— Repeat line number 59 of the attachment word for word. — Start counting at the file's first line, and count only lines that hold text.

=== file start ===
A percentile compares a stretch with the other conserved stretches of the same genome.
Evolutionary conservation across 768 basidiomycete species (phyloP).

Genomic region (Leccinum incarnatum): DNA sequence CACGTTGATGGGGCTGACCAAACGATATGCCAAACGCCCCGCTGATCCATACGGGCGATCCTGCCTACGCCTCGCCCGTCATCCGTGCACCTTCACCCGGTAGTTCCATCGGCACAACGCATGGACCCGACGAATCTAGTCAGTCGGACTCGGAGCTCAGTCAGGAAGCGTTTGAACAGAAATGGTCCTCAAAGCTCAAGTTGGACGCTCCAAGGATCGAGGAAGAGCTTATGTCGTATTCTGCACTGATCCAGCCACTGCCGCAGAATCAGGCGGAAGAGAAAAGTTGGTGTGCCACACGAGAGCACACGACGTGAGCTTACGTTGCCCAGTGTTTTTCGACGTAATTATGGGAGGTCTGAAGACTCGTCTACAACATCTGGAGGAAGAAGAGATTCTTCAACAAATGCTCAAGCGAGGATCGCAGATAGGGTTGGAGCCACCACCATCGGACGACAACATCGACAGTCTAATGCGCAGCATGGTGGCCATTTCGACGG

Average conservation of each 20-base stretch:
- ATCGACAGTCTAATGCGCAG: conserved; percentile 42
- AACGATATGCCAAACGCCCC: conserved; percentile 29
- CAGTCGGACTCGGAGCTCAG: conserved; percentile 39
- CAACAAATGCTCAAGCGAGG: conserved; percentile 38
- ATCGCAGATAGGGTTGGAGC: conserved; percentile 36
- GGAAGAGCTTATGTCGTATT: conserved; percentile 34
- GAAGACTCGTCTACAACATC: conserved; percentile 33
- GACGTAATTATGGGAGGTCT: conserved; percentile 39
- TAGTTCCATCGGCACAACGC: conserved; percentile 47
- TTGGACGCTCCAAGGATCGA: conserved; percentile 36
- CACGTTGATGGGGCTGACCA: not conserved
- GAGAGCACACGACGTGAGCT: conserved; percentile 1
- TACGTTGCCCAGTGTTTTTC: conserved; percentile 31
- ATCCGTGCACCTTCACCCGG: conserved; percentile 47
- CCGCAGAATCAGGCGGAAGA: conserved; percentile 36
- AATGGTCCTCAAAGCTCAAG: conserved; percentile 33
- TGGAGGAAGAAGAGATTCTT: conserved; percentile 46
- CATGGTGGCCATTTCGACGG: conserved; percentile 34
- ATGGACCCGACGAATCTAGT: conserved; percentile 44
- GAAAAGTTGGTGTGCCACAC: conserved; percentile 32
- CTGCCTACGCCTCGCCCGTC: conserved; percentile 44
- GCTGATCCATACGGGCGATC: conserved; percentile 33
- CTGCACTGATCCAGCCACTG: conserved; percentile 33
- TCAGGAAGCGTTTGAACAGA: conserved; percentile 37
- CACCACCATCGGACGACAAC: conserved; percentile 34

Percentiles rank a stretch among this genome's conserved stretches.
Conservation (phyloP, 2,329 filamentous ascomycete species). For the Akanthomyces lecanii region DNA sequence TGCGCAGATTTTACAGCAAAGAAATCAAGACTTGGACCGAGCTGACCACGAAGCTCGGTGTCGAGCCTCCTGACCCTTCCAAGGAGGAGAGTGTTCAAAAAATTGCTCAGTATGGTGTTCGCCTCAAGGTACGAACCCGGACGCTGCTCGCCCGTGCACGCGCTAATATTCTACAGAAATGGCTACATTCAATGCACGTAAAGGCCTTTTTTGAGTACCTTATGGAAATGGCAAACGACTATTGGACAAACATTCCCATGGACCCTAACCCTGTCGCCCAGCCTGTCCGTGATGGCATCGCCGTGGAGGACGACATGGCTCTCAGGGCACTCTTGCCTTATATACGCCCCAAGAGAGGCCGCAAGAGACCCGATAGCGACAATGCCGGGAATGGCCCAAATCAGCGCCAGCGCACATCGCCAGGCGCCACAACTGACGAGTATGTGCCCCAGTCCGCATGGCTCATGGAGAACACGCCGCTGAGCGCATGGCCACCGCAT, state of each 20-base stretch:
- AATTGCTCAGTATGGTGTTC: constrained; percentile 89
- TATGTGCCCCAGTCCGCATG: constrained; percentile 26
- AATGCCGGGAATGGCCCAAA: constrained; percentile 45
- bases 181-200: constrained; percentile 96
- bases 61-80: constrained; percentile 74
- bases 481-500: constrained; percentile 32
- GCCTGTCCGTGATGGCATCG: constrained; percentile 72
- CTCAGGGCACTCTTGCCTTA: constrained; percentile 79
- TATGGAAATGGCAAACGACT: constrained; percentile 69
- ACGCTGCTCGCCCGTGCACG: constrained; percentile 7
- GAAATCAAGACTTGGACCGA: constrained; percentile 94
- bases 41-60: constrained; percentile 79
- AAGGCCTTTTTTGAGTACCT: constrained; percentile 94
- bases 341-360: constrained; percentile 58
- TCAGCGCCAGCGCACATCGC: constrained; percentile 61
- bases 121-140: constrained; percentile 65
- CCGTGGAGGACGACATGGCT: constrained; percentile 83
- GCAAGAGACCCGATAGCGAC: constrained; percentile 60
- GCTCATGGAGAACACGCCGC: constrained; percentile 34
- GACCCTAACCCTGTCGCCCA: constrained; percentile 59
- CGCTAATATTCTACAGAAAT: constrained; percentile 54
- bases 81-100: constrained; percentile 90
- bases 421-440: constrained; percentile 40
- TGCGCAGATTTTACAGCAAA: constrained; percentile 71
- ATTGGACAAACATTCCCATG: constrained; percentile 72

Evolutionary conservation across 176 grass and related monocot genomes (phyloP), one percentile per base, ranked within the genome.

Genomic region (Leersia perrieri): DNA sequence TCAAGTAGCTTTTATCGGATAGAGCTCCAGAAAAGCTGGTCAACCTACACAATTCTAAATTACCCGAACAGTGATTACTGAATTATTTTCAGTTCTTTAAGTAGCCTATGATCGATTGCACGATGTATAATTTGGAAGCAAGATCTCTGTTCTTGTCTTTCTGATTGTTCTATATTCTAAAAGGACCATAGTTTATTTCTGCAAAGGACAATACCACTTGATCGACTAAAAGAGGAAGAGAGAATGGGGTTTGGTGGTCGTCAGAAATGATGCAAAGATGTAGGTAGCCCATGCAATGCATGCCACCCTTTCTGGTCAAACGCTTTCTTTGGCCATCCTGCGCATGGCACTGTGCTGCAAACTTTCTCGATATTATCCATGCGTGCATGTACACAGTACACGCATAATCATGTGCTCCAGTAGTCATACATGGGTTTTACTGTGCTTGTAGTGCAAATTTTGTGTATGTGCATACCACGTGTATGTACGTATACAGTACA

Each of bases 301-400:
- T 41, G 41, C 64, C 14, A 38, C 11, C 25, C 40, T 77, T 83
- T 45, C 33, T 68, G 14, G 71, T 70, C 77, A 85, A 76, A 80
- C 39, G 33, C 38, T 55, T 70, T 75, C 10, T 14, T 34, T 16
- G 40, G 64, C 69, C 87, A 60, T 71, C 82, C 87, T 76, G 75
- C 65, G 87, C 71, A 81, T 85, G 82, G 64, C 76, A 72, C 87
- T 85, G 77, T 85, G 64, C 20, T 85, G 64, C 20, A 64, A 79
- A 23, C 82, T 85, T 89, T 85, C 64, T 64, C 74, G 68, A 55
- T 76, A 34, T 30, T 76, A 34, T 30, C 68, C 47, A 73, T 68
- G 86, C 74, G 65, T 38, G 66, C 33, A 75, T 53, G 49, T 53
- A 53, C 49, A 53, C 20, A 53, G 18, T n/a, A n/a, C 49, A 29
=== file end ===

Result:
Each of bases 301-400: